MOIST POTPOURRI

In the 18th century, most ladies had their own special recipe of potpourri that was handed down from mother to daughter. A good formula could last as long as fifty years if kept in a light-tight jar. Since oils were not available back then, a method of fermentation was used by packing the flower petals in earthen crocks laden with salt and crushed with wooden spoons. The brew had to be stirred daily to avoid mold and weighted with a plate to age properly.  Although the fragrance was delightful, the cake of moist potpourri was not very pretty so covered baskets or opaque containers with perforated lids were used as shown in the photos above.


LADY BETTY GERMAIN'S RECIPE | MOIST POTPOURRI
Taken from the The Scented Room written by Barbara Milo Ohrbach

Although most of us will not attempt this method of potpourri making, I find the whole process to be rather interesting and informing.  Perhaps I'll give it a try this summer when the apothecary roses are in full bloom.

Approximately 3 pounds flower petals - include some or all of the following


SPICE MIXTURE

1/2 ounce powdered cinnamon

1/2 ounce powdered mace

1/2 ounce powdered nutmeg

1/2 ounce cut lemon peel

 2 ounces powdered orrisroot

1 ounce powdered gum benzoin

several drops rose or rose geranium

essential oil (optional)

FLOWER MIXTURE

Rose petals

Violets

Lavender buds

Lemon Verbena leaves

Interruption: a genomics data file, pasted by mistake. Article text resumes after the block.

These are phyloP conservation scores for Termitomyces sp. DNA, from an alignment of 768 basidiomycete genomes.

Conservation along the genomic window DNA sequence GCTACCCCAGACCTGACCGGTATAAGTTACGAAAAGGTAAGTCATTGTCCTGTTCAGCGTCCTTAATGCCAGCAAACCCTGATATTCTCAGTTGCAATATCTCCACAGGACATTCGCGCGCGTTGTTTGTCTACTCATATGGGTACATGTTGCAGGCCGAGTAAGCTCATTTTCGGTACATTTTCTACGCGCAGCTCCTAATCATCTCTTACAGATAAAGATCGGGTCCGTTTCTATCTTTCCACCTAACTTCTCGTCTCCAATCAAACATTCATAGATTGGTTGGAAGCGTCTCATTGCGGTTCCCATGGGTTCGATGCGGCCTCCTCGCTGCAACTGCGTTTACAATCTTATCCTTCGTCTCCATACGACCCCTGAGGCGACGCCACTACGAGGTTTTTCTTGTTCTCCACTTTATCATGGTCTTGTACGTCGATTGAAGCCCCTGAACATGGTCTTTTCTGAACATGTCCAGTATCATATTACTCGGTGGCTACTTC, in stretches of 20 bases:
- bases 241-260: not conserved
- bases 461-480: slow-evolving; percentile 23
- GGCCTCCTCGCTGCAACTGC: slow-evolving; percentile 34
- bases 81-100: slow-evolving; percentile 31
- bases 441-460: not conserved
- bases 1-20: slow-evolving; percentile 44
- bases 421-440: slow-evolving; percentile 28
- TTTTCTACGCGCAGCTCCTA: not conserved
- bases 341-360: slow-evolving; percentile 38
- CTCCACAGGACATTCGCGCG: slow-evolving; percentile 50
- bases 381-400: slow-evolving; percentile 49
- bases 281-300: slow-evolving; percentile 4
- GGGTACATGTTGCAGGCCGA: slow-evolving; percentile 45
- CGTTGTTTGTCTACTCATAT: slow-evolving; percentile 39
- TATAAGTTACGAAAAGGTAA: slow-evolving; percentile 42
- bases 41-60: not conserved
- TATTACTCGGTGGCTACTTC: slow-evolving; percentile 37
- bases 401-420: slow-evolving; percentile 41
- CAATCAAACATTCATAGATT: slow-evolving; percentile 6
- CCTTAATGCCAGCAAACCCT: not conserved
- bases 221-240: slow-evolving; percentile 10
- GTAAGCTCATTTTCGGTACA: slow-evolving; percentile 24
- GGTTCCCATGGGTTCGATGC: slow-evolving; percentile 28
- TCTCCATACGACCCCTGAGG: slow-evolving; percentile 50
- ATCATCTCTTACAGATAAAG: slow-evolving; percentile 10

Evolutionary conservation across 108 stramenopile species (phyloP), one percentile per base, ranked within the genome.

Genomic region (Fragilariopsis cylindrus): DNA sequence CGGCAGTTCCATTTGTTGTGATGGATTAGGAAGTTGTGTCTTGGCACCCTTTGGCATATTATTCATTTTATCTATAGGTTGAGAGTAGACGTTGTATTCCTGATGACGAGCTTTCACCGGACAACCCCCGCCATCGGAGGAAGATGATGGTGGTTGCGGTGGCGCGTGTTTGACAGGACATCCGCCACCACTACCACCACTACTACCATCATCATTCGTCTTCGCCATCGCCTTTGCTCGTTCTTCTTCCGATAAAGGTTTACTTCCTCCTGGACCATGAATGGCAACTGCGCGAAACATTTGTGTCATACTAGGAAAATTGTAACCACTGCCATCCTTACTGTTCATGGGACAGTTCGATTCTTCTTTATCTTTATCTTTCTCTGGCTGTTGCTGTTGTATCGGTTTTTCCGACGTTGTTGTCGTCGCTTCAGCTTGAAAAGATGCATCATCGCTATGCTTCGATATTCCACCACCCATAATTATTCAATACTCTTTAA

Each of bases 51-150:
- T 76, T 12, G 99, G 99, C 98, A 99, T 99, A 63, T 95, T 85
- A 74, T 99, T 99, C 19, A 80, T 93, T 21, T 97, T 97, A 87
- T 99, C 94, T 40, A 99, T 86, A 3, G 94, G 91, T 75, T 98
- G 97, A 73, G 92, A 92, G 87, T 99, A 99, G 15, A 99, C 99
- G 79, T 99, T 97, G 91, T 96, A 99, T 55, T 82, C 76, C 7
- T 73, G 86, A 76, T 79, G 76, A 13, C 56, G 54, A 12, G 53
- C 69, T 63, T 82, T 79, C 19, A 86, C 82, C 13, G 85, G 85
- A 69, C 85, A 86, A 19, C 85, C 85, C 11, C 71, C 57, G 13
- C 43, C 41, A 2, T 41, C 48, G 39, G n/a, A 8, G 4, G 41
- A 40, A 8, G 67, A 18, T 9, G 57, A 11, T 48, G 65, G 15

Rosemary

Lemon Balm

Rose Geranium leaves

1 pound coarse, non-iodized salt 


DIRECTIONS FOR MAKING MOIST POTPOURRI

Adding Herb and Spice Mix
Now you are ready to add the herb and spice mixture. Combine the petal mixture with the herb/spice mixture in one bowl and blend with the wooden spoon.

Aging
Initially the potpourri may smell very "raw" to you, but the aging process is intended to correct this.
Return the ingredients to their crock and press them down with the dish/weight. Cover the crock with a piece of muslin and secure with a rubber band. Place the crock back in the closet for 6 weeks in order to age or mellow.
 

Containers
Remember that a moist potpourri smells much prettier than it looks.  The best container for this type of potpourri would be a porcelain or pottery receptacle with a perforated lid or  a loosely woven, lidded basket lined with aluminum foil.

Drying
Partially dry the flower petals (single layer) on a window screen or newspaper. Set in a dark, airy place such as a closet or under a bed. When petals become limp and have a soft, leathery texture, they are sufficiently dry.


Layering Petals and Salt
Place a layer of petals in a crock and sprinkle them with a layer of salt (a ratio of 3 to 1) to absorb moisture. Continue layering in that order until the crock is almost full. This can be done all at one time or over several weeks as you collect more petals.
Place a heavy weight on a plate and use this to push the petal/salt layers down into the crock. Cover and store the crock on an accessible shelf in a dry place.
Each day, stir the mixture with a wooden spoon then press down firmly and replace the plate and weight. Continue the daily stirring/pressing procedure until a dense caking of all the ingredients occurs. 


How Long Will it Last?
Some moist potpourris have been said to keep their lovely scent for fifty years - perhaps yours will, too!


Scented potpourri is pure aromatherapy,


Sally